3. No. 8 Minnesota over No. 1 Chicago (1991): An ultra-talented squad consisting of Ed Belfour, Chris Chelios, Steve Larmer and Jeremy Roenick, the Presidents' Trophy-winning Blackhawks were poised to win their first Stanley Cup in three decades. With a 38-point lead over the North Stars in the standings, an upset seemed unlikely, but unfolded nonetheless. The North Stars, led by Dave Gagner, Mike Modano and Brian Bellows, took Game 1 in overtime, eventually winning in six games. They became the first No. 8 seed to defeat a No. 1 seed in 20 years. Potent on the power play, they executed two more upsets, valiantly reaching the Stanley Cup Finals where they fell to the Penguins 4-2.

2. No. 4 Los Angeles over No. 1 Edmonton (1982): The 1982 playoffs featured a new format in which four teams from each division qualified and played each other in a 5-game series followed by a 7-game series. The result: the early elimination of three first-place teams, including the Oilers, who scored 417 goals and won 48 games during the regular season. Game 3 was easily the most memorable, as the Kings pulled off one of the most improbable comebacks in sports history, rallying from 5-0 after two periods. Steve Bozek hit the game-tying goal with just five seconds remaining in regulation, completing a five-goal third period, and Daryl Evans secured the game winner in overtime. The Oilers rebounded from The Miracle on Manchester in Game 4, but the Kings finished them off in Game 5 in Edmonton.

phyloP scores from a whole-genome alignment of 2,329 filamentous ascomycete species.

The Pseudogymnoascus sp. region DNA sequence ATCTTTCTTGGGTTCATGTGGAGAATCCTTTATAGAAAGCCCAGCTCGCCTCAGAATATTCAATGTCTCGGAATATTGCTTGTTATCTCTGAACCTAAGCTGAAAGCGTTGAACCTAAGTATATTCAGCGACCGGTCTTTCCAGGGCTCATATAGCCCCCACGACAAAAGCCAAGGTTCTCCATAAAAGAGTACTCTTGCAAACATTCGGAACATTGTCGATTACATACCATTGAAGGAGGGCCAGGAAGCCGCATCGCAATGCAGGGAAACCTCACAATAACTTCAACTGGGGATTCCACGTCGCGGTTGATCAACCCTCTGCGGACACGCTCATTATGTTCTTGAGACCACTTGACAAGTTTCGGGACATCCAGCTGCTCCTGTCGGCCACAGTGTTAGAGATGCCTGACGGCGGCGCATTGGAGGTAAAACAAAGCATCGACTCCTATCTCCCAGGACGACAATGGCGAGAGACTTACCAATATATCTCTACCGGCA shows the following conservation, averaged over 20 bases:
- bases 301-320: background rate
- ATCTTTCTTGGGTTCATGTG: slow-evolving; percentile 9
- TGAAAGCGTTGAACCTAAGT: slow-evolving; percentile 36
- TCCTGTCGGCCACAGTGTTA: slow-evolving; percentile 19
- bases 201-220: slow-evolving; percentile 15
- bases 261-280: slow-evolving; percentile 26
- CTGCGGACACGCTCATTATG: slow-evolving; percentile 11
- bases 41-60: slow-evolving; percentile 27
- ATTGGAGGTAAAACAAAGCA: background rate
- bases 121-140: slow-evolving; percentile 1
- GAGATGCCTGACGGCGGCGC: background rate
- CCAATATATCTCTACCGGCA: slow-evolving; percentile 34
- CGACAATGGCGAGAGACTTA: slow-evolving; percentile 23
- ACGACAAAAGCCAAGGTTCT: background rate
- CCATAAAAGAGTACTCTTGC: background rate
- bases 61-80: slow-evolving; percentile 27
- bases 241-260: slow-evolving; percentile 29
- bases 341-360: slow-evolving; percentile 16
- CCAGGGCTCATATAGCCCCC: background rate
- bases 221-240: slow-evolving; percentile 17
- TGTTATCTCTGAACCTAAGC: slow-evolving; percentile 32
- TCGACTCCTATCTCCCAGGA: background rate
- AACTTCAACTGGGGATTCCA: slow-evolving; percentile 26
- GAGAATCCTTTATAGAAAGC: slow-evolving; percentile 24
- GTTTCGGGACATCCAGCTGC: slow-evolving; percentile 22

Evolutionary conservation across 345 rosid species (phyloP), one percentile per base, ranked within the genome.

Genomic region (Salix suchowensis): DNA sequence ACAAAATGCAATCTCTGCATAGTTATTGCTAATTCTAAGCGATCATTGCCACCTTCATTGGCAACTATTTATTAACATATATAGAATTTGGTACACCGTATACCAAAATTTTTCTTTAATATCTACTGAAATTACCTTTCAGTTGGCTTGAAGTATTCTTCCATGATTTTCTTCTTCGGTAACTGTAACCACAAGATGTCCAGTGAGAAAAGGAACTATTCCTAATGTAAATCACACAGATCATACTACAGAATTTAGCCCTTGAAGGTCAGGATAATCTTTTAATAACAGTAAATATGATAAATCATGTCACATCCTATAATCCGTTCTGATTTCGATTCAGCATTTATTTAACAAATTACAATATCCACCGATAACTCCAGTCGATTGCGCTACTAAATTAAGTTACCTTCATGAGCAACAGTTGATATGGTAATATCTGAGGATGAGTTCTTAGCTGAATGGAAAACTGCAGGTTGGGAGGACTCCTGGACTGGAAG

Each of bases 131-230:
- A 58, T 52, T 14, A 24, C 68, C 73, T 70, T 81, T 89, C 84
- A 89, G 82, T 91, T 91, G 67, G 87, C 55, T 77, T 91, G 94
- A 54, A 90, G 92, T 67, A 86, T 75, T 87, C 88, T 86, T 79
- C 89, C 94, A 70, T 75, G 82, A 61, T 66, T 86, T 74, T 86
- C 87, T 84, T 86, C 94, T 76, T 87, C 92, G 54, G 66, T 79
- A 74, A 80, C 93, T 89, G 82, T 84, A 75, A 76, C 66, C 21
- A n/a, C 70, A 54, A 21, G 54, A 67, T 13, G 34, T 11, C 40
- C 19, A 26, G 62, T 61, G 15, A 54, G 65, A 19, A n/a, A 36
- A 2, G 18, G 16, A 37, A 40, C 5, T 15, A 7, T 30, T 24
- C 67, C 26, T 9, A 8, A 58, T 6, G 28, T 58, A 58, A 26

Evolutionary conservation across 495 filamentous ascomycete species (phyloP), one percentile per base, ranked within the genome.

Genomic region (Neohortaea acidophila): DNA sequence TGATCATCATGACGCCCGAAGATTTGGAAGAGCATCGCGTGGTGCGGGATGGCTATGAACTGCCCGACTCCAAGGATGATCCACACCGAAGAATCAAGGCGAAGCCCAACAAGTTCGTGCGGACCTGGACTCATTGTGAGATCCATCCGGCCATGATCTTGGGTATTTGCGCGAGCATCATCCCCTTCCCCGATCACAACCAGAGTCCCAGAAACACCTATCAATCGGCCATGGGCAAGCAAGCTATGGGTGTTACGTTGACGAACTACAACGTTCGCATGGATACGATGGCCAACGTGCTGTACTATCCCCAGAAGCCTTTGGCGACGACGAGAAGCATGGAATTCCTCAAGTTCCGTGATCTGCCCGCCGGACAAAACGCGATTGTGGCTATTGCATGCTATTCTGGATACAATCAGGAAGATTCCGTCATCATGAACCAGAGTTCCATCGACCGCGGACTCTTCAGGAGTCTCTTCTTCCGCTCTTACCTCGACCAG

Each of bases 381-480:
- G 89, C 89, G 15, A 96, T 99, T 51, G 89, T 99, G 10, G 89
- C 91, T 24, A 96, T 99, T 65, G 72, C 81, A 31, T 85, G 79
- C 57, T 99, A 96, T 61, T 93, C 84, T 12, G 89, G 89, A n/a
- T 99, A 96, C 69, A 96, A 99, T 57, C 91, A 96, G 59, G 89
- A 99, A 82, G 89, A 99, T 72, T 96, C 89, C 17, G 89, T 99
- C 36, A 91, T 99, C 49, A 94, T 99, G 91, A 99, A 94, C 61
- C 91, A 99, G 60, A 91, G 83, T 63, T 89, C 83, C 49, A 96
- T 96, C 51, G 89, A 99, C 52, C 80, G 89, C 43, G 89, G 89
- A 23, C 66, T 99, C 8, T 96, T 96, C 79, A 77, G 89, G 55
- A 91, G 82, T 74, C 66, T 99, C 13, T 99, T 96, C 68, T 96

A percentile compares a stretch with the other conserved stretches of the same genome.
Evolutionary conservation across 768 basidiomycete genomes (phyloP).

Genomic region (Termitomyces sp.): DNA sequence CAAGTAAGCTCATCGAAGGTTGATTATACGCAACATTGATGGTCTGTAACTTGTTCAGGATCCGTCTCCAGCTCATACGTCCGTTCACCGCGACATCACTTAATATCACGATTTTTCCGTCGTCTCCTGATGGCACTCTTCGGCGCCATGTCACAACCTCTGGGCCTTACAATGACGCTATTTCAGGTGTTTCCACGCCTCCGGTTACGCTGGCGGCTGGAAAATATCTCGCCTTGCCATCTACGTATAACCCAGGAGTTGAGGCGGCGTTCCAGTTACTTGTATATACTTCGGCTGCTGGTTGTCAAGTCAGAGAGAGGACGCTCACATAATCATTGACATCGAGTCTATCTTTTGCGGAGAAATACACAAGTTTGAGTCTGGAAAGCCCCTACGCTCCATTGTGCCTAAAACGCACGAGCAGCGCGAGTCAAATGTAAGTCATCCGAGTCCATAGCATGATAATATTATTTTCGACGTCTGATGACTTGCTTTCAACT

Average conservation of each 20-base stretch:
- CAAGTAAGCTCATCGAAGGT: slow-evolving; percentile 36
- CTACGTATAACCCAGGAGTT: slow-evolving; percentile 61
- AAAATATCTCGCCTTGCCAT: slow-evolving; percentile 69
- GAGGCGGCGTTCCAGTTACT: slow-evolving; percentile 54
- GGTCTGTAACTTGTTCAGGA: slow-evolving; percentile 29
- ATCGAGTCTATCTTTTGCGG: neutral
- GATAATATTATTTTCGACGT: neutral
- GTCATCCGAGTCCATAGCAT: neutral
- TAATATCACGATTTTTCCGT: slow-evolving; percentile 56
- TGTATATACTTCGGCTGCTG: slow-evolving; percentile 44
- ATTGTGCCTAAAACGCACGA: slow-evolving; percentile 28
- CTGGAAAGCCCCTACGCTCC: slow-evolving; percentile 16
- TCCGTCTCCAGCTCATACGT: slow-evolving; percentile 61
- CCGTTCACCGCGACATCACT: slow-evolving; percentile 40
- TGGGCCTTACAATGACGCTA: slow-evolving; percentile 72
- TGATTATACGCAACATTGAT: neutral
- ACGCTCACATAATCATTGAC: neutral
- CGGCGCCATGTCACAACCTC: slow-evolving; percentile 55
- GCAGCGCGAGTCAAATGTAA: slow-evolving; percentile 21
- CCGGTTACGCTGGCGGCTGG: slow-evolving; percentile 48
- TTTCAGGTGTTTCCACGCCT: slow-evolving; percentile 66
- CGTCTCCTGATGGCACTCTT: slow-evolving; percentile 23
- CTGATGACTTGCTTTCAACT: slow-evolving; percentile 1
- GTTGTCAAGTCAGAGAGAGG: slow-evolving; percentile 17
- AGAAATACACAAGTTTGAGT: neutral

1. No. 14 Edmonton over No. 3 Montreal (1981): Before they became the team of the '80s, the Gretzky, Kurri and Messier-led Oilers were underdogs from the defunct WHA, attempting to prove they belonged in the same buildings as hockey's best. Their first playoff series victory fittingly came against the Canadiens, the NHL's flagship franchise and team of the '70s. Despite the presence of future Hall of Famers Guy Lafleur and Larry Robinson, they weren't immune from the onslaught of the young and talented Oilers. Gretzky recorded five assists in a 6-3 Game 1 victory, setting the tone for the next two matchups, which the Oilers also won. The eventual champion Islanders would end their season in the next round.